Definition of cadastre in English:

cadastre

noun

  • A register of property showing the extent, value, and ownership of land for taxation.

    • ‘Once these are in order the Notary Act (contract to purchase) must be signed in front of a Bulgarian Notary Public and registered in the local cadastre.’
    • ‘When the national cadastre is complete, this municipal responsibility will cease.’
    • ‘Local government officials in charge of the cadastre and valuation systems are well prepared with technical expertise and an awareness of the need to conduct permanent reform within the system.’
    • ‘By means of iconic script - ‘picture writing’ - pictorial manuscripts had ordered religious lore as well as the dynastic genealogies, political histories, and cadastres of cities and kings in pre-Hispanic central Mexico.’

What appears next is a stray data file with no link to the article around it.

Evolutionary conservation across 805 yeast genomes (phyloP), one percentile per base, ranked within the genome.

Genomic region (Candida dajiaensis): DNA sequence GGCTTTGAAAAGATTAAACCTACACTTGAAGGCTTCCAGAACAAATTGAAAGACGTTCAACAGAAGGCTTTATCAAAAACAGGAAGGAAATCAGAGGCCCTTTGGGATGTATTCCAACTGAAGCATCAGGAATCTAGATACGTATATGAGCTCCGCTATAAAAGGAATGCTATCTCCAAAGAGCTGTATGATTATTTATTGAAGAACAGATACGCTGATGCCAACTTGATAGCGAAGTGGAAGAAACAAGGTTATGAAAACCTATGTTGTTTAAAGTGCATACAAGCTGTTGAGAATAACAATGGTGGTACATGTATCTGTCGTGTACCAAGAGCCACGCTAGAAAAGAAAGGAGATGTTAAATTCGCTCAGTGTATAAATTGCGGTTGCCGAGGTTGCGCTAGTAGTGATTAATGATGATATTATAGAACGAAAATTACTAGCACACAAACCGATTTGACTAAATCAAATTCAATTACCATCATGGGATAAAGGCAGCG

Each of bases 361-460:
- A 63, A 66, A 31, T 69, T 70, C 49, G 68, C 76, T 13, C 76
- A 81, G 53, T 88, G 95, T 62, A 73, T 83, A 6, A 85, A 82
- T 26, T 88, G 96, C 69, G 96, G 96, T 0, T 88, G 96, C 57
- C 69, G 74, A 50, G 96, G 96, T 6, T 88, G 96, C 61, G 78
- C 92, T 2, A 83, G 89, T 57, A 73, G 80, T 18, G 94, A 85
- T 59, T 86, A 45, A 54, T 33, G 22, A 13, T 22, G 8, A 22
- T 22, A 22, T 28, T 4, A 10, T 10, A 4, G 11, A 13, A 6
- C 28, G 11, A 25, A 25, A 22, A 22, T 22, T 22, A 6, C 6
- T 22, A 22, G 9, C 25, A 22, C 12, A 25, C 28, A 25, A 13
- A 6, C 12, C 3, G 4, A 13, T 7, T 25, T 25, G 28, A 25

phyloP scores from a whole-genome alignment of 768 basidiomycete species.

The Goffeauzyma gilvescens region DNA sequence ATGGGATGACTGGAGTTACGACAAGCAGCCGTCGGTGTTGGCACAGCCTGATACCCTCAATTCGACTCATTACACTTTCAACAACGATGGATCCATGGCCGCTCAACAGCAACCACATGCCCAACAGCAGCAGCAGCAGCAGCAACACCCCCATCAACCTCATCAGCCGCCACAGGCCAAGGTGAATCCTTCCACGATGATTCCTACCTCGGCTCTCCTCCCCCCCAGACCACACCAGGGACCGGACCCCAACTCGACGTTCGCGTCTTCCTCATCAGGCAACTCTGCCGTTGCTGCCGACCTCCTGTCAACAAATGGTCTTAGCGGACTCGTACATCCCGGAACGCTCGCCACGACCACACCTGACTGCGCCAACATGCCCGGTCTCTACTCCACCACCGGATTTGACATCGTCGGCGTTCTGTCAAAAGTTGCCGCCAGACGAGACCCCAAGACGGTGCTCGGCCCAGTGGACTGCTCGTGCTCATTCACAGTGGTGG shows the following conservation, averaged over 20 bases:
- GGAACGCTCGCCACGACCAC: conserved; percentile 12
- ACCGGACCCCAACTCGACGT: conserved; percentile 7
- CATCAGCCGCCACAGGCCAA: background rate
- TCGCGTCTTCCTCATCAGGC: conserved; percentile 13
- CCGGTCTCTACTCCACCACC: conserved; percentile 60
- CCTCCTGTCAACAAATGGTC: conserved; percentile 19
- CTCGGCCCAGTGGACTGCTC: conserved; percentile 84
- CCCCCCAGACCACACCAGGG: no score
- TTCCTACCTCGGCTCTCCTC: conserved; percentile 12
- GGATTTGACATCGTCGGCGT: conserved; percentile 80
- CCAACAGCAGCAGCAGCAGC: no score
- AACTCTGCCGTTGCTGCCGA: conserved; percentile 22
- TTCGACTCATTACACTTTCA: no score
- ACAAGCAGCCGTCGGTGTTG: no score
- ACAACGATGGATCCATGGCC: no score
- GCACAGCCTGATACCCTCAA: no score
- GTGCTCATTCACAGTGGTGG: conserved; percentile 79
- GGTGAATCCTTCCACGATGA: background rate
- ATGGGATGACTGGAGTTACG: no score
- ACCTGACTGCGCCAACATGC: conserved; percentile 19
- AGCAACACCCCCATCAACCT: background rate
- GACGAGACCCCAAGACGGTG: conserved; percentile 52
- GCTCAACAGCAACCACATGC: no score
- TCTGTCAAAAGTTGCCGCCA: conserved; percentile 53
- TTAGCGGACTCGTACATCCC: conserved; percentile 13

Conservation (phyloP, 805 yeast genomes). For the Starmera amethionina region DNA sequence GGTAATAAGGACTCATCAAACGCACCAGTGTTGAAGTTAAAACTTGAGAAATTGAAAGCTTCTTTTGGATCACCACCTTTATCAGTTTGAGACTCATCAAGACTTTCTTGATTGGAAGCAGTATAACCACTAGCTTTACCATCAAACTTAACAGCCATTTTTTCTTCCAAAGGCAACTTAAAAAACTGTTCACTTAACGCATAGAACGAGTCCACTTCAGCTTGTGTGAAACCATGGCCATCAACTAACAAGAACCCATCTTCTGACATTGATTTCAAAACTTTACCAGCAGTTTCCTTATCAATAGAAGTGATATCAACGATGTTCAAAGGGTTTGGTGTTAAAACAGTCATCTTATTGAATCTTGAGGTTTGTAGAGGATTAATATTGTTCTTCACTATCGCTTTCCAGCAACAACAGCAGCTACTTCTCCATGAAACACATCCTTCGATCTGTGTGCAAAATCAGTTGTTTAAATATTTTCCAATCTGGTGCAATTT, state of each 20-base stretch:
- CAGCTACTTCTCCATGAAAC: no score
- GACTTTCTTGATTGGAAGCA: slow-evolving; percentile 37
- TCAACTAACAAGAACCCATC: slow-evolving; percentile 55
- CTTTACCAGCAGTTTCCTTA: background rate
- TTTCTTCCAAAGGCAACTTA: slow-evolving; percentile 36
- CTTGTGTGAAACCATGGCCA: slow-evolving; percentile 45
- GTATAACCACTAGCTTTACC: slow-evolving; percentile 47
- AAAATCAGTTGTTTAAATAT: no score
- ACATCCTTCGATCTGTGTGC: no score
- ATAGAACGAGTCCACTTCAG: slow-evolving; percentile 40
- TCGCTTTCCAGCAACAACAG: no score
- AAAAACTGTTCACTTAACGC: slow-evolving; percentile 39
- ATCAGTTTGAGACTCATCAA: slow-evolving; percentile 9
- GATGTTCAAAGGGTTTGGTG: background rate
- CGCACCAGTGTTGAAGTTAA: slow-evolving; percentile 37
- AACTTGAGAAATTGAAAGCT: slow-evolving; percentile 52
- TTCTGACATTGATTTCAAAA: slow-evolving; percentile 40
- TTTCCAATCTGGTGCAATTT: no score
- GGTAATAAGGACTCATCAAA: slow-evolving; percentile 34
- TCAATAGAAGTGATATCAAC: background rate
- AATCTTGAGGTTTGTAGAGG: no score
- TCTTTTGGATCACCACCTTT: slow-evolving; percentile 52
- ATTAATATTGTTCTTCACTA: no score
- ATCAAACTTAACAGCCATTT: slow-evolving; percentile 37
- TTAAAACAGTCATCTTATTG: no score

• ‘Most of the local real estate firms support the company's proposal to merge the cadastre and property registers, arguing that this would halve administrative costs and speed up the process by providing a one-stop customer service.’
    • ‘However, this cannot be ascertained without a legal cadastre in most African rural areas.’
    • ‘It was thought at the time that a full scale legal cadastre was a fundamental requirement, so the program was shelved.’
    • ‘There will be no sale of companies that are part of the electricity transmission system, nor of those engaged in gas transiting, the transport infrastructure, the territorial cadastre, geodesy, water supply and sewage.’
    • ‘A document replete with cadastres and flow charts that resemble the scratchings of a drunken maze designer.’
    • ‘A cadastre of this nature presented technical obstacles of such severity that the entire project was at first abandoned.’

Pronunciation:

cadastre

/kəˈdasˌtər/